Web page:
2¼ oz bourbon
¾ oz pineapple syrup
10-12 mint leaves - no stems
In a julep cup or rocks glass, muddle the mint leaves with the simple syrup - be careful not to "over-muddle". Add the whiskey and fill 3/4 of the way with crushed ice, or the smallest ice cubes you have.
Gently stir until frost appears on the outside of the glass. If you have the time (and patience), let it sit for a minute or so for optimal chill and dilution. Top with more crushed ice so it form a mound above the cup/glass. Garnish with mint sprigs and peach slices.
If you make a Pineapple Julep, let me see!
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You'll find a recipes for a Pineapple Julep in several old cocktail books, but they'll look nothing like what you would imagine. There's gin, raspberry, maraschino, sparkling wine (William Schmidt's recipe in his legendary 1891 "The Flowing Bowl" includes ice cream), with pineapple only playing a cursory role.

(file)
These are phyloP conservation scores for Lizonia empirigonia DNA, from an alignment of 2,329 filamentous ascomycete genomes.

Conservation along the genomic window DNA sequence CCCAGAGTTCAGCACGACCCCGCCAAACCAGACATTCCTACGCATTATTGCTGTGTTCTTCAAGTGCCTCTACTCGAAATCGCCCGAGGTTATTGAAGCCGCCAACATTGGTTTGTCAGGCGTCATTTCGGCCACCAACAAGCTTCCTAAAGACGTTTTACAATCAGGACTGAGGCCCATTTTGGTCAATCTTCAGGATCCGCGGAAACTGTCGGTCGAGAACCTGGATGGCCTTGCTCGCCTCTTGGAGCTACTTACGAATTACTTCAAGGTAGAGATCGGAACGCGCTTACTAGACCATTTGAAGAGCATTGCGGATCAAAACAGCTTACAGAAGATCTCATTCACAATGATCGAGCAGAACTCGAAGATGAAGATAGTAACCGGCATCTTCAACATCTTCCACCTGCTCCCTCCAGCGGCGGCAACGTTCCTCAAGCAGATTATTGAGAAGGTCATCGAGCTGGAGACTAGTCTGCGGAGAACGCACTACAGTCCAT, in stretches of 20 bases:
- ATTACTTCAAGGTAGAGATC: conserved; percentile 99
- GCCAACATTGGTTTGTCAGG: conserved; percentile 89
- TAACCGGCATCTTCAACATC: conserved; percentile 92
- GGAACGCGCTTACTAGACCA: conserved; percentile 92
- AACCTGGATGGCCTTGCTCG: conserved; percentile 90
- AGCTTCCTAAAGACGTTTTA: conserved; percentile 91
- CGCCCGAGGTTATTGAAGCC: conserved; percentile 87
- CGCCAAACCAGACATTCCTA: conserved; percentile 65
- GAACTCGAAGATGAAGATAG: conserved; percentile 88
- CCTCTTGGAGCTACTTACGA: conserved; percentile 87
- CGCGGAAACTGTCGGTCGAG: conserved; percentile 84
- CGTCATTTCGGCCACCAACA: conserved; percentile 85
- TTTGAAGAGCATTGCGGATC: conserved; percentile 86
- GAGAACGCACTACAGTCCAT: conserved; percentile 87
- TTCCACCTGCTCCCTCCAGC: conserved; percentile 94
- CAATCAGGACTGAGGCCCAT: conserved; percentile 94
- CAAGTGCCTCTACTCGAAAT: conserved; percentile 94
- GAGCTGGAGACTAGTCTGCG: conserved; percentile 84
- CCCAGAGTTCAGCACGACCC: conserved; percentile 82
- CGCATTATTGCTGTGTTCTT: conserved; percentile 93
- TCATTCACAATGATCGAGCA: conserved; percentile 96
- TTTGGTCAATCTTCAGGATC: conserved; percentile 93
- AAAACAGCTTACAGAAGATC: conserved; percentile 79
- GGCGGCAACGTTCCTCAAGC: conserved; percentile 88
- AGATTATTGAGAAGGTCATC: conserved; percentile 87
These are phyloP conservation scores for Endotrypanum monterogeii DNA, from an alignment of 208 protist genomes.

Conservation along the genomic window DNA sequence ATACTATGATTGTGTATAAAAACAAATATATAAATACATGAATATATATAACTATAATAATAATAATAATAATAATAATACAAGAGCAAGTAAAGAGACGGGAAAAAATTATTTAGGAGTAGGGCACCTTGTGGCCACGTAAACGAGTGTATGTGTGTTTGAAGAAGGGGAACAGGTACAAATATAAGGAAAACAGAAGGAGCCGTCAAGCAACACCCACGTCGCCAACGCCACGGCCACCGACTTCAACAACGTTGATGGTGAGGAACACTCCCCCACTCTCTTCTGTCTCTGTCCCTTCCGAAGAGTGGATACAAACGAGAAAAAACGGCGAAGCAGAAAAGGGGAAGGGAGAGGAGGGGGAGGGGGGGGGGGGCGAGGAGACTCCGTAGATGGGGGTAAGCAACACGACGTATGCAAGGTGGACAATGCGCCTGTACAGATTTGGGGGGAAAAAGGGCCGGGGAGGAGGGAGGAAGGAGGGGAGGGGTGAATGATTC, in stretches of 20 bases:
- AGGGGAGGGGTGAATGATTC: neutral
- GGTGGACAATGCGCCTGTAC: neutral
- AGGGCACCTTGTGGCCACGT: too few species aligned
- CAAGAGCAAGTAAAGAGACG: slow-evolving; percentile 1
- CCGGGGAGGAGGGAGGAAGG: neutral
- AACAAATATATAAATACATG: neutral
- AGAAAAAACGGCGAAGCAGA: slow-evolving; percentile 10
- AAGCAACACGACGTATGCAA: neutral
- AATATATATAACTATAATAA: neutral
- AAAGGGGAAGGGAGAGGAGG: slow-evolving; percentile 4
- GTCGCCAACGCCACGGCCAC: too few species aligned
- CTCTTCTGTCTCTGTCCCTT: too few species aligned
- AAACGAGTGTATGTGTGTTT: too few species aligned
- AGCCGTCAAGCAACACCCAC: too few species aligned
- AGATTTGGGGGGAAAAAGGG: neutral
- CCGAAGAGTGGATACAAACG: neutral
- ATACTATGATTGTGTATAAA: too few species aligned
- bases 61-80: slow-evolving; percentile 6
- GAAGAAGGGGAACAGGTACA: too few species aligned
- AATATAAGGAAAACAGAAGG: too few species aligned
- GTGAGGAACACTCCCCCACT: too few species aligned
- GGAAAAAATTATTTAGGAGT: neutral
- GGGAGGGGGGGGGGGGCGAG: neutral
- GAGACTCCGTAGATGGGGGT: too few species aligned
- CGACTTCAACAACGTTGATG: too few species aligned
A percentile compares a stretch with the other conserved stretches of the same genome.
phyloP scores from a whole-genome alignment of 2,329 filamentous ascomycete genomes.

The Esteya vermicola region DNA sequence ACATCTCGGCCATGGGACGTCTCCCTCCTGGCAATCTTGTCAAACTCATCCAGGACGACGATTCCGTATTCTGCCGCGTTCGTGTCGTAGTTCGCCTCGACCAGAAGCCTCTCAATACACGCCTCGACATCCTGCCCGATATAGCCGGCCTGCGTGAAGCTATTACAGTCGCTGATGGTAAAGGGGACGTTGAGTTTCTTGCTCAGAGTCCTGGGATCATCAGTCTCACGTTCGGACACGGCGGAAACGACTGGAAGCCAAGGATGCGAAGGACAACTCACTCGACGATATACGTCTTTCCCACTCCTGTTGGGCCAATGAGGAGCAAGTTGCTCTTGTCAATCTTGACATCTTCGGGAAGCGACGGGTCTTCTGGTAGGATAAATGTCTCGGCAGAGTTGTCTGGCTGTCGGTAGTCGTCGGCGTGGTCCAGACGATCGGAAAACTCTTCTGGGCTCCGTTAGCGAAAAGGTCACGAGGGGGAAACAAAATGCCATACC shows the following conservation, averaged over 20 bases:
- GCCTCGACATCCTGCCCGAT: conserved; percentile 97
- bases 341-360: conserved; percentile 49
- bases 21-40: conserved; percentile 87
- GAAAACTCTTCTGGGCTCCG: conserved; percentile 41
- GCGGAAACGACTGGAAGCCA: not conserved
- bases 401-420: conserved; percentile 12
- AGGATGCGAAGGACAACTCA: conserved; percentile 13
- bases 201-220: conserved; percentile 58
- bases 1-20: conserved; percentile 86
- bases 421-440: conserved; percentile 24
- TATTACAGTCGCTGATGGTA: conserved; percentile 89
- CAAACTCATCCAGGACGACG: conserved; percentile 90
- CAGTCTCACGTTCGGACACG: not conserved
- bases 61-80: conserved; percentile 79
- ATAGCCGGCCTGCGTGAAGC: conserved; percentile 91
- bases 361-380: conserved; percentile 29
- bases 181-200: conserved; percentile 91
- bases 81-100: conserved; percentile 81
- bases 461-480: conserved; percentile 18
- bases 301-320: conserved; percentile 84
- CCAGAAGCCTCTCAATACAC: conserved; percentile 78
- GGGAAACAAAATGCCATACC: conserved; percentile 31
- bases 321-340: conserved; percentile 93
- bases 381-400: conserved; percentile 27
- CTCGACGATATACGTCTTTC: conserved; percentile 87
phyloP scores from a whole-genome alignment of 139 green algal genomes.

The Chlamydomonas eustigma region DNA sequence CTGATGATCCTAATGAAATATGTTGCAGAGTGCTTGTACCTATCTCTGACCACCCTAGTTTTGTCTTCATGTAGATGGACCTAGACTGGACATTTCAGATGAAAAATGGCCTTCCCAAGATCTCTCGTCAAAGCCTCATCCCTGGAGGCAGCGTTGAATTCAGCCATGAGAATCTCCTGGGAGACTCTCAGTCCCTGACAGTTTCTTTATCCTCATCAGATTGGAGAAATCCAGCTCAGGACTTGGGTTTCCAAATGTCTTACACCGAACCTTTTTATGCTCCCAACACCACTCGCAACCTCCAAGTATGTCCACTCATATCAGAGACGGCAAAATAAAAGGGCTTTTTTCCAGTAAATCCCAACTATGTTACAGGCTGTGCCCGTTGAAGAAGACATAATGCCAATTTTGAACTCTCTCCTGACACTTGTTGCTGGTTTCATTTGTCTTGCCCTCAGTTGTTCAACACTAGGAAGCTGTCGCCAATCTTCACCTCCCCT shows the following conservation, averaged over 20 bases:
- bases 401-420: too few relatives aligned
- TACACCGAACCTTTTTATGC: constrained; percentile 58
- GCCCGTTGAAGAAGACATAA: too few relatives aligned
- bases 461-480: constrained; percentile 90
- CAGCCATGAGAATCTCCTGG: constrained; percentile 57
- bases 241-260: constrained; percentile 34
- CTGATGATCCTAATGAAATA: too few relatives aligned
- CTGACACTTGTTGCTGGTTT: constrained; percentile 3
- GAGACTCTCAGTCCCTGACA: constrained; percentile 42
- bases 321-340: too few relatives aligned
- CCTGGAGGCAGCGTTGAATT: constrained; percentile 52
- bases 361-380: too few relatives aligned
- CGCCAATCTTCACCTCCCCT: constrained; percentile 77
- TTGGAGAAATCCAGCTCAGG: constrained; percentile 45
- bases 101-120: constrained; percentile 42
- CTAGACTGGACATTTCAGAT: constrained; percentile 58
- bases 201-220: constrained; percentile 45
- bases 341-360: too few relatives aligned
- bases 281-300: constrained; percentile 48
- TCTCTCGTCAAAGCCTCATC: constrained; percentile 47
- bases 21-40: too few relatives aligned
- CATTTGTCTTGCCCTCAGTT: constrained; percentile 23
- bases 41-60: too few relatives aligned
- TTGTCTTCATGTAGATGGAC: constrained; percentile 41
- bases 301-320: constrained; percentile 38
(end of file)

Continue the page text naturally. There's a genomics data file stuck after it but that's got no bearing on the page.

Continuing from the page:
While I'm sure these are delightful drinks, I've never been able to shake my initial presumption of what a pineapple julep was when I first heard the name: a Mint Julep, plus pineapple. So that is what this recipe is for here, history be damned (with all due respect, of course). The pineapple syrup requires some extra prep, but the payoff is worth it.
For more details on julep preparation, history
and those cool silver cups, visit the Mint Julep page.
2 cups of fresh pineapple cubes
2 cups sugar
In a mixing bowl stir the sugar and pineapple together so the cubes are entirely coated. Cover and let sit for at least 3 hours, but the longer the better. When finished sugar should be all or mostly dissolved and the mixture should be soupy.
Blend with an immersion blender - or transfer and blend in a blender/food processor - until smooth.
Strain with a mesh strainer, ideally one that’s not too fine. This last step is fairly tedious because the mixture will be very thick. You’ll need to frequently scrape the bottom of the strainer with a spoon to keep it flowing. Keep at it!
Note: 1 whole pineapple usually gets you around 4 cups, or 1 quart, of cubes. If you don’t need that much you can opt for those pre-cut containers of pineapple you find at many supermarkets.